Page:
On just about any dimension you can think of, humans tend to clump together. Go farther and farther away from the center and you see fewer and fewer people. It’s hard not to see evidence of some sort of force at work, pulling everybody toward the center. Maybe the force emanates from a particular point in the world, like gravity, pulling people in. Maybe it’s a force that’s embedded within individuals, impelling them to move toward each other. (John Doyle's novel The Stations)
What forces us into clichés? What is it that makes us pass over our vague notions and not explore things in greater depth? What fossilizes our stories, hardening them into “fact”? Over time, it can squeeze the life out of us, but knowing how this process occurs is almost an impossible task. This isn’t just about writing, per se—the act of scratching out words on paper or typing in letters on a keyboard. This is a commentary on life.
In our culture, marketing advertising has created a homogenous culture while convincing everyone that they are special and unique: you’re not just one of the millions who listen to an ipod, you “customized” yours by choosing a green one and by putting all of your favorite tunes onto it. Mass media contributes to our inability to get beyond cliché. We all listen and watch the same things. Mass production is creating a world in which we all buy the same products. The same Ikea tables in the same box houses in the same suburban neighborhood plan. These are strong forces, and yet there is more to this whole process of differentiation, more than just social and culture conditioning, as important as that is.
We are born, we grow, we learn, we adapt. We take on a received language, a received culture. We trust that our parents are telling us the truth. We trust that they love us. This naïveté is very human. We’ve got to start somewhere. So we work with what we have. But we can’t stop there. We can’t just let our lives be dictated to us, not without some resistance.
How to escape? How do we break out of clichés, vague descriptions, and
No easy answers. We have to use new language. It takes creativity, imagination, hard work, persistence, hope, joy, sacrifice, love, encouragement from others, community, and a good deal of faith. By “faith,” I simply mean that mysterious opening, the point at which we step out into the unknown. Sometimes something breaks in from the outside. Sometimes we break out, with a sheer force of the will.
Ultimately, this is a task that is beyond us, and yet for the survival of our souls, it’s a process we must engage with all of our hearts and minds. It is the pilgrimage for new language.
Thursday, January 14, 2010
A.H. Almaas is a spiritual teacher who merges modern depth psychology with spirituality. In order to familiarize myself with Almaas, I was recently listening to a Youtube lecture, and he made the comment that in spiritual practices (or spiritual disciplines), the person must love the practice.
It is interesting to me that so often we lose sight of the fact that love is the primary motivation for spiritual practice. For so many, spiritual disciplines become a means to an end: enlightenment, mental focus, peace, feeling closer to God, fulfilling one’s religious duty, changing the world via prayer, etc. There are many ways in which our spiritual practice becomes a means to an end rather than an end in itself.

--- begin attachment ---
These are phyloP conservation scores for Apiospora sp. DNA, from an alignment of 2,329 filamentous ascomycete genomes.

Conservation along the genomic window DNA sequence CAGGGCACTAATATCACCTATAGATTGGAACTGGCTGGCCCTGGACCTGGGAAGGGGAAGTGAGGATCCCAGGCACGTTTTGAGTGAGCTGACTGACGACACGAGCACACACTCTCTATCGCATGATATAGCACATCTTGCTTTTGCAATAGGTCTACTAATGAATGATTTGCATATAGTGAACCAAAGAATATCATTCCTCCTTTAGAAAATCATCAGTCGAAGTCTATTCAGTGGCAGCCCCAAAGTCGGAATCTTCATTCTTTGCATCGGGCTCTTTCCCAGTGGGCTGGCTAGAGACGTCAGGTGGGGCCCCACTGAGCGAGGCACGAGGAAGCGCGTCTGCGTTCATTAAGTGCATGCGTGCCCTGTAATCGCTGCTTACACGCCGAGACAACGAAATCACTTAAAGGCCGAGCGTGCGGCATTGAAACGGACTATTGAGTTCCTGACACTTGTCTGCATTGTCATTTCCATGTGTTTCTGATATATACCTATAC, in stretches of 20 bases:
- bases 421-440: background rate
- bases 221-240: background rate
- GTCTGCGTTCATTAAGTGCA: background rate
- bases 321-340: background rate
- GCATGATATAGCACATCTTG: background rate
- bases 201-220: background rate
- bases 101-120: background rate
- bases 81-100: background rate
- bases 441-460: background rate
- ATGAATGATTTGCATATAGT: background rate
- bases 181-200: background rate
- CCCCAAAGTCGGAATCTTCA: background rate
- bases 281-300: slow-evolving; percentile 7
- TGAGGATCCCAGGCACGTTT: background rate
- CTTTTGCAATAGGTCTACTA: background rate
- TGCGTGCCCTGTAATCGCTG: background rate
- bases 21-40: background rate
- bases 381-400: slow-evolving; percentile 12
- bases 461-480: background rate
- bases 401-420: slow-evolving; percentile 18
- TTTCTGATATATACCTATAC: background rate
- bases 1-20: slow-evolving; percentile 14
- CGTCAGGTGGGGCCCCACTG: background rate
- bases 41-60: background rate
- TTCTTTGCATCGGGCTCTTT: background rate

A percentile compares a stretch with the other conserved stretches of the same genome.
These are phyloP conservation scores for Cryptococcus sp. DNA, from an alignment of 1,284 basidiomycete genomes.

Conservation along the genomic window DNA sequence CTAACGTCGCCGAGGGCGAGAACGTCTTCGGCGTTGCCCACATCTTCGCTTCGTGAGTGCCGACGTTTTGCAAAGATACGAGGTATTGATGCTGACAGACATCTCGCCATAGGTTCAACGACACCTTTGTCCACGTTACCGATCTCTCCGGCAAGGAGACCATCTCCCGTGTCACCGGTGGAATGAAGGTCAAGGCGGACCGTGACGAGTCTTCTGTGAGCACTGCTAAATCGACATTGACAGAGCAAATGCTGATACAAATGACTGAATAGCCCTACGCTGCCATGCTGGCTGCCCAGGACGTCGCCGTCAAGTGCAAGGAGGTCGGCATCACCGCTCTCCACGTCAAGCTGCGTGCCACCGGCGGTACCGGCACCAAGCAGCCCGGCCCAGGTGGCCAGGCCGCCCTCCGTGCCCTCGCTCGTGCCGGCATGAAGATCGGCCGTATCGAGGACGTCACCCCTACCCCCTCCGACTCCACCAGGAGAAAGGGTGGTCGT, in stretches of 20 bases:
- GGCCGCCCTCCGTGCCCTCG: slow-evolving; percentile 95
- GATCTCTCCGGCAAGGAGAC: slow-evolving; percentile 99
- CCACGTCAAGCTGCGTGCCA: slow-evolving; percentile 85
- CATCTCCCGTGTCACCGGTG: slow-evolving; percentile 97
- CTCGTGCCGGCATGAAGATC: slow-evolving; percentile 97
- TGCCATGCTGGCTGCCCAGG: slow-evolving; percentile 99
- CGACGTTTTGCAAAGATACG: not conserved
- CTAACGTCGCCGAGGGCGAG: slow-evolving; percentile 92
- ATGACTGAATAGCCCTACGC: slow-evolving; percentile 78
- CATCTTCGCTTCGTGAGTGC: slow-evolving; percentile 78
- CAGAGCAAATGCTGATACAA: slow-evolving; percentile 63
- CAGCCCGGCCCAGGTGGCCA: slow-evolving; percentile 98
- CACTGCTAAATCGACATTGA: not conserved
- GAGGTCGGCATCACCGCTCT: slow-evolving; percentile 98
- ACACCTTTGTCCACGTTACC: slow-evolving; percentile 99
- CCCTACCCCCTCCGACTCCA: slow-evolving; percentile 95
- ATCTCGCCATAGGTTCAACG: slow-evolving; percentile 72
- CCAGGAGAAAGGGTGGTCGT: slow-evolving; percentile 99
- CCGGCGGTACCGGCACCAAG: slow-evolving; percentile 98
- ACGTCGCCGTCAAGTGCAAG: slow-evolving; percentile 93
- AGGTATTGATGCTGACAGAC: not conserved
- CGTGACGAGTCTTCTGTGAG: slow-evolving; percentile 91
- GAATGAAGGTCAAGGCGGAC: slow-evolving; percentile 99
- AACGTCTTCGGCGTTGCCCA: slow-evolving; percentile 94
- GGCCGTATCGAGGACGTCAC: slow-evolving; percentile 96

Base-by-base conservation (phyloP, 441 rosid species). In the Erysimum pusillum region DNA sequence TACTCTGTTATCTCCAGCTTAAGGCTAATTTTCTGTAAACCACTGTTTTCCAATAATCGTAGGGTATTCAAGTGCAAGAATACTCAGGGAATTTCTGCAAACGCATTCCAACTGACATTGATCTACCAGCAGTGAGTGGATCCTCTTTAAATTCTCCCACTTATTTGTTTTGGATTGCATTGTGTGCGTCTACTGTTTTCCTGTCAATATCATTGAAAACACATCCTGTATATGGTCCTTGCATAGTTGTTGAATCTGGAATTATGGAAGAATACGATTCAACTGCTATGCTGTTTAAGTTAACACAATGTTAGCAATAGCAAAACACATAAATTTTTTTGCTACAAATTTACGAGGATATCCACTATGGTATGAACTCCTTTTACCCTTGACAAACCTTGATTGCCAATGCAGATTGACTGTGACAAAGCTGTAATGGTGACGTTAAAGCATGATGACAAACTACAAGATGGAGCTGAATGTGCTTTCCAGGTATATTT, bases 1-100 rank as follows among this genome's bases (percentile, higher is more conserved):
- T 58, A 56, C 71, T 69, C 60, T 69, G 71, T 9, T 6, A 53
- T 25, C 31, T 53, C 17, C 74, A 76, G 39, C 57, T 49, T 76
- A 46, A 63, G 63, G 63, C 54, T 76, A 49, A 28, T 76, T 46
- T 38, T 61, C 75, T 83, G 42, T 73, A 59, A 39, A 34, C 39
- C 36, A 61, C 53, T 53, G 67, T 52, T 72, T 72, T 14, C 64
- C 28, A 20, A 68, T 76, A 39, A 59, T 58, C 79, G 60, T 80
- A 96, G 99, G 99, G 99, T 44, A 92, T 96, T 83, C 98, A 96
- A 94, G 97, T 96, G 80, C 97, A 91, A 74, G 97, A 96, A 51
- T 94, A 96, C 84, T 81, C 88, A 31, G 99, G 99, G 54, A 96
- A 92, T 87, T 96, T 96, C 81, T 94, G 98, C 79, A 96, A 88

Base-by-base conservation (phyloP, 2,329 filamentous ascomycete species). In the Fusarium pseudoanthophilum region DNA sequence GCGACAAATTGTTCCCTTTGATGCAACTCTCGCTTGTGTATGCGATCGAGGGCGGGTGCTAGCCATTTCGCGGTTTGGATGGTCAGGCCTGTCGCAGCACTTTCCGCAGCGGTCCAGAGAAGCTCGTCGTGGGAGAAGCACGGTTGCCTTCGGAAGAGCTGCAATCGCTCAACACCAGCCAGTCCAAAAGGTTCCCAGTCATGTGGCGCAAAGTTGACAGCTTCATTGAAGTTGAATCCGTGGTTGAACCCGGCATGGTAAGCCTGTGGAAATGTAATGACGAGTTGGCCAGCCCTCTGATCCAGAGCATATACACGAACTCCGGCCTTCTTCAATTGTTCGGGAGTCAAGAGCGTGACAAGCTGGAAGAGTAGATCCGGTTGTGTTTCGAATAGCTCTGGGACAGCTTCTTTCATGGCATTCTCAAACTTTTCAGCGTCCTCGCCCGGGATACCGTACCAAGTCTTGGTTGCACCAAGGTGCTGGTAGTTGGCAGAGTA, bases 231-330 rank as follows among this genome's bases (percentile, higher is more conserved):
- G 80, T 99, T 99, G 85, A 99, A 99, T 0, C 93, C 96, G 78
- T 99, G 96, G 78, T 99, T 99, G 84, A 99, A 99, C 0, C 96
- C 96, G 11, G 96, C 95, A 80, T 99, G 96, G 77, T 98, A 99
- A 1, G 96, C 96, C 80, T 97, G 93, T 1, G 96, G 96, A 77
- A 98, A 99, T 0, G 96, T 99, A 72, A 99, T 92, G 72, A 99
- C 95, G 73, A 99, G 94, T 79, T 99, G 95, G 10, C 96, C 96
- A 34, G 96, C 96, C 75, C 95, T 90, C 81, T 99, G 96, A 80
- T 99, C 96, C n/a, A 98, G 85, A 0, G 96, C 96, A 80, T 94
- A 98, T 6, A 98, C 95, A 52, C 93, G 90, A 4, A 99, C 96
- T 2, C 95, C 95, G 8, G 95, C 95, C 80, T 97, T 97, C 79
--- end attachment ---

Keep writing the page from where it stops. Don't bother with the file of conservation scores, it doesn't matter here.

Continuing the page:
Is it really all that surprising that we so easily lose sight of love? Doesn’t it seem like love is the first thing to go? Love is so fragile. So delicate. So beyond our ability to control it or capture it. Perhaps it is not “the first thing to go.” Perhaps it is just the thing we lose sight of, even if it is still there, supporting us in ways unseen.
Spiritual practice can involve so many different things. There are the usual culprits: contemplative prayer, reading of scripture, meditation, intercessory prayer, liturgical services, corporate worship, spiritual journaling, fasting, etc. But there are so many diverse ways to engage the sacred in spiritual practice: walking, painting, cycling, writing (of all kinds), washing the dishes, eating, singing, and the list can go on and on. In reality, anything one does can be an act of contemplation. Anything can be a spiritual practice.
I suppose what makes one particular spiritual practice more significant for a person is love. That is, there are some spiritual practices that we just love more than others. Why do we love one (or a few) spiritual practice(s) more than others? Well, that’s the mystery of love, I suppose. Love itself is mysterious and beyond our ability to explain it in its entire depth.
If love is the foundation of spiritual practice, then we can compare spiritual practice with love for a partner or spouse. Sure, we love certain things about people. We might think a person is beautiful, sexual, or attractive. We may enjoy the dialog and conversation that we can generate with a person. But when we love, there is some sense in which we fall. Something just happens. Something that seems best to leave unexplained. There is a mystery to love.
There is a mystery to love, and there is love in touching mystery. Spiritual practice is this merging of mystery and love.
And yet we so easily lose sight of love and mystery in our spiritual lives and practice. This is to be expected, even for the most learned theologian, the most experienced pastor/priest, or the most advanced spiritual guru. In fact, advancement seems to be one of the greatest enemies of mystery and love.
Yet when we lose sight of love, there is always grace. Grace surrounds us in practice, even when we are using practice as a means to an end, or when our minds have strayed from focus and concentration, or when we just don’t want to have anything to do with spiritual practice. Grace surrounds us. Perhaps we might say that grace is most present when we are most absent.
Based on our knowledge of a grace that surrounds us, we are free to open our hearts again to the love of practice and the joy of spiritual discipline.
Saturday, January 09, 2010